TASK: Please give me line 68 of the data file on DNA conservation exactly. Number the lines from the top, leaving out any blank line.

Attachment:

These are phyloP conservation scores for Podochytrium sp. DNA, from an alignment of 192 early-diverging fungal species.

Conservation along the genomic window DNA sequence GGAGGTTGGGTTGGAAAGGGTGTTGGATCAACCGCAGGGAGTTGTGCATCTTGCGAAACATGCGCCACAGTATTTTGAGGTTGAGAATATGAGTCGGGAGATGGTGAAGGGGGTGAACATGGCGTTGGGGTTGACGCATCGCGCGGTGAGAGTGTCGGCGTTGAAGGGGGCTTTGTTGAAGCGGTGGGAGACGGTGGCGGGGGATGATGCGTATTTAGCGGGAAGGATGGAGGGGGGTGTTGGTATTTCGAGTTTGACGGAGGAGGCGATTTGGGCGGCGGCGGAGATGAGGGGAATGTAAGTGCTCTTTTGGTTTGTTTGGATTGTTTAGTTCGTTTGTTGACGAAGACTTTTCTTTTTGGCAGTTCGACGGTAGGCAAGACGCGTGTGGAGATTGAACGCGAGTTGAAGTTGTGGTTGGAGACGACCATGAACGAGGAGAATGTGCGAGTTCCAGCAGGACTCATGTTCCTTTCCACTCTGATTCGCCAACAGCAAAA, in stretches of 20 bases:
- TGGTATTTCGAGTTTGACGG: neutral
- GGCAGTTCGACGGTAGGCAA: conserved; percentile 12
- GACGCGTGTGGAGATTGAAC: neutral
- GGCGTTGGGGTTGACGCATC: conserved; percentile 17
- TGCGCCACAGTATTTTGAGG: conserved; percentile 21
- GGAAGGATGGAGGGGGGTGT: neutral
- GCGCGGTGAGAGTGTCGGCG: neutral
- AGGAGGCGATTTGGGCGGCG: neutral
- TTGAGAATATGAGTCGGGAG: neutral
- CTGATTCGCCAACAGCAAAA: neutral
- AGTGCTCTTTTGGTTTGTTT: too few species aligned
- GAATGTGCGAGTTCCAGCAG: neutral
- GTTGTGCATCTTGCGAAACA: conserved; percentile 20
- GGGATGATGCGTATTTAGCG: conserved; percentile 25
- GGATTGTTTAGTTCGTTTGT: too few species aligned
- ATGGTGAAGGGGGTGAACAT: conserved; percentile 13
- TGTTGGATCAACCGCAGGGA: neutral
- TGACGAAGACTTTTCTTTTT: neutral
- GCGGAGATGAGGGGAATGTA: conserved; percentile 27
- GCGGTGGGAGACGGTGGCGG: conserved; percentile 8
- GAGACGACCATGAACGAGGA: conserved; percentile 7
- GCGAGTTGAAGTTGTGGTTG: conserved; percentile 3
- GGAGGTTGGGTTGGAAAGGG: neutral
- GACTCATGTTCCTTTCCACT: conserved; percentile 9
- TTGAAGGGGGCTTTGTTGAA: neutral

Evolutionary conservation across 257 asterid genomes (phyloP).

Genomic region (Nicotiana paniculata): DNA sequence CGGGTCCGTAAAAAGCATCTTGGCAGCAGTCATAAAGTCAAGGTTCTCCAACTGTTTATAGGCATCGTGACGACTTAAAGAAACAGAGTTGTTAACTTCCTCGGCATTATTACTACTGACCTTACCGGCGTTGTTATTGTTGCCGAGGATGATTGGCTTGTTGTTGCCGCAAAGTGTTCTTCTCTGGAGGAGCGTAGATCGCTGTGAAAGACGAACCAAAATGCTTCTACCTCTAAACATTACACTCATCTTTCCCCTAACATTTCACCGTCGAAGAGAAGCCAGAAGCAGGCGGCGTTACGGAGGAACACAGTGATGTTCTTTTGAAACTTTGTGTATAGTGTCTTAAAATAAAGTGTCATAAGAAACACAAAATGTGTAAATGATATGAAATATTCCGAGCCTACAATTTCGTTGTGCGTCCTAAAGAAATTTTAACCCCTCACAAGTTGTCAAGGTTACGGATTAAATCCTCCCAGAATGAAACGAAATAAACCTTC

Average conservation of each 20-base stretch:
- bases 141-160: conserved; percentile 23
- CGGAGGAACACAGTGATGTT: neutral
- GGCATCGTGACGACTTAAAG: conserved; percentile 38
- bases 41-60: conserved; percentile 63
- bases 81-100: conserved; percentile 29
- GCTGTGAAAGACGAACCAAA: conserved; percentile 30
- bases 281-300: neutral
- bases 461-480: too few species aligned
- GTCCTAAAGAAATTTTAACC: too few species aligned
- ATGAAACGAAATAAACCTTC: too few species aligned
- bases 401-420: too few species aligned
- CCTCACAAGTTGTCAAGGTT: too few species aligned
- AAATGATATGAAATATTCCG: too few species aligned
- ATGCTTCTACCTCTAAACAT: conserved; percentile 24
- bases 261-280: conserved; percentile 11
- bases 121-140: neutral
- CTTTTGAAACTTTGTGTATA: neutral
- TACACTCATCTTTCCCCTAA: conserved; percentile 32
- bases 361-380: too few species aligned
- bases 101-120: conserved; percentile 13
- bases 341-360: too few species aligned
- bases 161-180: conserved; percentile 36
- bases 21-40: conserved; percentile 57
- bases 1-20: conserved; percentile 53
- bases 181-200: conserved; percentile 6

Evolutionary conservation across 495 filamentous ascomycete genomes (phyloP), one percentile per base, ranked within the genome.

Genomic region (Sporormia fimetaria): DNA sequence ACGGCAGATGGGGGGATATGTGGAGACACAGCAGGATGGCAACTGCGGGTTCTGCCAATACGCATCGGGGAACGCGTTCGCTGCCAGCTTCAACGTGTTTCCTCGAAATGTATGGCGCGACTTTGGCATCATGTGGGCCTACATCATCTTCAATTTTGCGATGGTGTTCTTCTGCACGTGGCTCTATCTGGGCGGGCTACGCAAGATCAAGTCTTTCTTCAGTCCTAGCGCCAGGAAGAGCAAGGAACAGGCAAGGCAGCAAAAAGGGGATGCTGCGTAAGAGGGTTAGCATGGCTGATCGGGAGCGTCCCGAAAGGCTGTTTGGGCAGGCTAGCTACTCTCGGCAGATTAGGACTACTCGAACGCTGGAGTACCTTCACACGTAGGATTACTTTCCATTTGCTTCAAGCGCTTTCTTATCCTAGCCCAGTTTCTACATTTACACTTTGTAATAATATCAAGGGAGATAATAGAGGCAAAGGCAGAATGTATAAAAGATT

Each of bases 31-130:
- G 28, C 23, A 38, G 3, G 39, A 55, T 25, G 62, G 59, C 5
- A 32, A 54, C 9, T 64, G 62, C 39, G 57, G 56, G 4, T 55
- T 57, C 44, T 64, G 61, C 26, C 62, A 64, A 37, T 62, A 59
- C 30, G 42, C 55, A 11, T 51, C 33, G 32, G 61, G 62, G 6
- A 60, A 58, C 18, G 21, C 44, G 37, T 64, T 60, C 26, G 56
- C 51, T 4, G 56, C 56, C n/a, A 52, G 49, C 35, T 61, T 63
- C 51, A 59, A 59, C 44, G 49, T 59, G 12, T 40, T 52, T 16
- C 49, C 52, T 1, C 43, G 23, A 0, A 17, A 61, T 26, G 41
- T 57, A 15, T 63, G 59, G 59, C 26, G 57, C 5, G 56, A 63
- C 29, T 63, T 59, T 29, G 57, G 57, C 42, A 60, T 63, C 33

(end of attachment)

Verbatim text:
- C 29, T 63, T 59, T 29, G 57, G 57, C 42, A 60, T 63, C 33